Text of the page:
Today marks what would have been the 94th birthday of American author, James Baldwin. Baldwin held many titles, from novelist, to social critic, to pioneer of the LGBT community. Through his writing, including his well-known works such as Notes of a Native Son and Giovanni’s Room, Baldwingave a voice to marginalized groups that had long gone unheard in American society, including Gay African-American men.
Though he passed away some time ago, his powerful insight into identity, sexuality, and cultural experience will continue to find resonance among readers all around the world.
Here are ten uplifting James Baldwin quotes to celebrate his life and legacy!
“Fires can’t be made with dead embers, nor can enthusiasm be stirred by spiritless men. Enthusiasm in our daily work lightens effort and turns even labor into pleasant tasks.”
“Love does not begin and end the way we seem to think it does. Love is a battle, love is a war; love is a growing up.”
“No one can possibly know what is about to happen: it is happening, each time, for the first time, for the only time.”
“Not everything that is faced can be changed, but nothing can be changed until it is faced.”
“Love takes off masks that we fear we cannot live without and know we cannot live within.”
“You think your pain and your heartbreak are unprecedented in the history of the world, but then you read.”
“I imagine one of the reasons people cling to their hates so stubbornly is because they sense, once hate is gone, they will be forced to deal with pain.”
“To be sensual, I think, is to respect and rejoice in the force of life, of life itself, and to be present in all that one does, from the effort of loving to the making of bread.”
“Everybody’s journey is individual. If you fall in love with a boy, you fall in love with a boy. The fact that many Americans consider it a disease says more about them than it does about homosexuality.”
“There are so many ways of being despicable it quite makes one’s head spin. But the way to be really despicable is to be contemptuous of other people’s pain.”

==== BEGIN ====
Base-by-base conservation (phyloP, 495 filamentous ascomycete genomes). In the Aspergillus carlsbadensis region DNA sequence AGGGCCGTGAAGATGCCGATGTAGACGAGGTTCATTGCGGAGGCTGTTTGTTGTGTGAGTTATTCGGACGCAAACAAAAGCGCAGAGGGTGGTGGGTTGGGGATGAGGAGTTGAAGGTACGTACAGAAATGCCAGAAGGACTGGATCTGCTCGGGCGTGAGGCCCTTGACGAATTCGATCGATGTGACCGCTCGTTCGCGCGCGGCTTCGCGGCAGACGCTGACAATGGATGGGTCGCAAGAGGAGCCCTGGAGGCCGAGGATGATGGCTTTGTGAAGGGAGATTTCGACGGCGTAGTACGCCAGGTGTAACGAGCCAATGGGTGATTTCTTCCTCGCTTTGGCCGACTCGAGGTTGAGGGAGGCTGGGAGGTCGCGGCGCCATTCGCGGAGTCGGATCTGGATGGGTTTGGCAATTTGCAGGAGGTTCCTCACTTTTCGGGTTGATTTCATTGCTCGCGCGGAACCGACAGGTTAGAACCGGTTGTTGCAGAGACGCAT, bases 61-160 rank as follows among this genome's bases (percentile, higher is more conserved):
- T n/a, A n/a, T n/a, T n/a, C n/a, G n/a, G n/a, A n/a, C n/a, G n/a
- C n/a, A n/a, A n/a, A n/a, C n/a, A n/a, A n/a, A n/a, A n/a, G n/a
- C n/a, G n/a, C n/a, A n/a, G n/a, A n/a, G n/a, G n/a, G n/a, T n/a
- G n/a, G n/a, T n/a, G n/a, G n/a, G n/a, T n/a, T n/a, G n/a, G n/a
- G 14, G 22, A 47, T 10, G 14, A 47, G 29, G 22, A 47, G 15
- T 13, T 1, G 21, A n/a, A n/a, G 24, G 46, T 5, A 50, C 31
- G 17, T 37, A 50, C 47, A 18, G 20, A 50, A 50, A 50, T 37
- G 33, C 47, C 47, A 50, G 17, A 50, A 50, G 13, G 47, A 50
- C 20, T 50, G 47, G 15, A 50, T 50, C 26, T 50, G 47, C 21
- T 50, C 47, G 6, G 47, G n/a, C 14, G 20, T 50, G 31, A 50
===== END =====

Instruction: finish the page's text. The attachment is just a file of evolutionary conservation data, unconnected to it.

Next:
In celebration of Black History Month, we thought we’d give you a solid twenty books by and about people of color. Some are fiction, some nonfiction, and there’s even a little poetry in here. Twenty is a lot of books, but maybe you can read just one this month. It really doesn’t matter which—they’re all awesome! We promise.
1. Rest in Power: The Enduring Life of Trayvon Martin by Sybrina Fulton and Tracy Martin
Summary: “Trayvon Martin’s parents take the readers beyond the news cycle with an account only they could give: the intimate story of a tragically foreshortened life and the rise of a movement” (Barnes & Noble)
Why you should read it: This book will remind you of the issues and struggles faced by people of color in today’s society, and the very real inequalities suffered by young black men.
2. Dreams of My Father by Barack Obama
Summary: A memoir from the son of a black man and a white mother, trying to find his place and meaning in life as a black American. Follow along with Barack Obama as he traces back his family lines, all while learning more about himself and his father.
Why you should read it: Get an inside look on Barack Obama before the oval office, and how his family and journey as a black man shaped him to be the man he is today.
3. The Hate U Give by Angie Thomas
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Summary: This is a story about a 16-year-old girl who witnesses her childhood best friend get shot at the hands of a police officer, even though he was unarmed.
Why you should read it: Although fictional, stories like this have happened all around the country. See police brutality through the eyes of someone new, and how it affects the community in which it happened.
4. I’m Judging You: The Do-Better Manual by Luvvie Ajayi
Summary: A collection of humorous essays that dissect cultural obsessions, Ajayi’s book loudly calls out bad behaviors in both our real and digital worlds. Subjects vary from cultural importance of television shows, to discussions of race and media representation.
Why you should read it: We all get swept up in pop culture and debates on the internet. It might be time to check yourself on the facts and the way you handle yourself on social media. During today’s political climate, this book will bring you the information you need to Do-Better.
5. The Underground Railroad by Colson Whitehead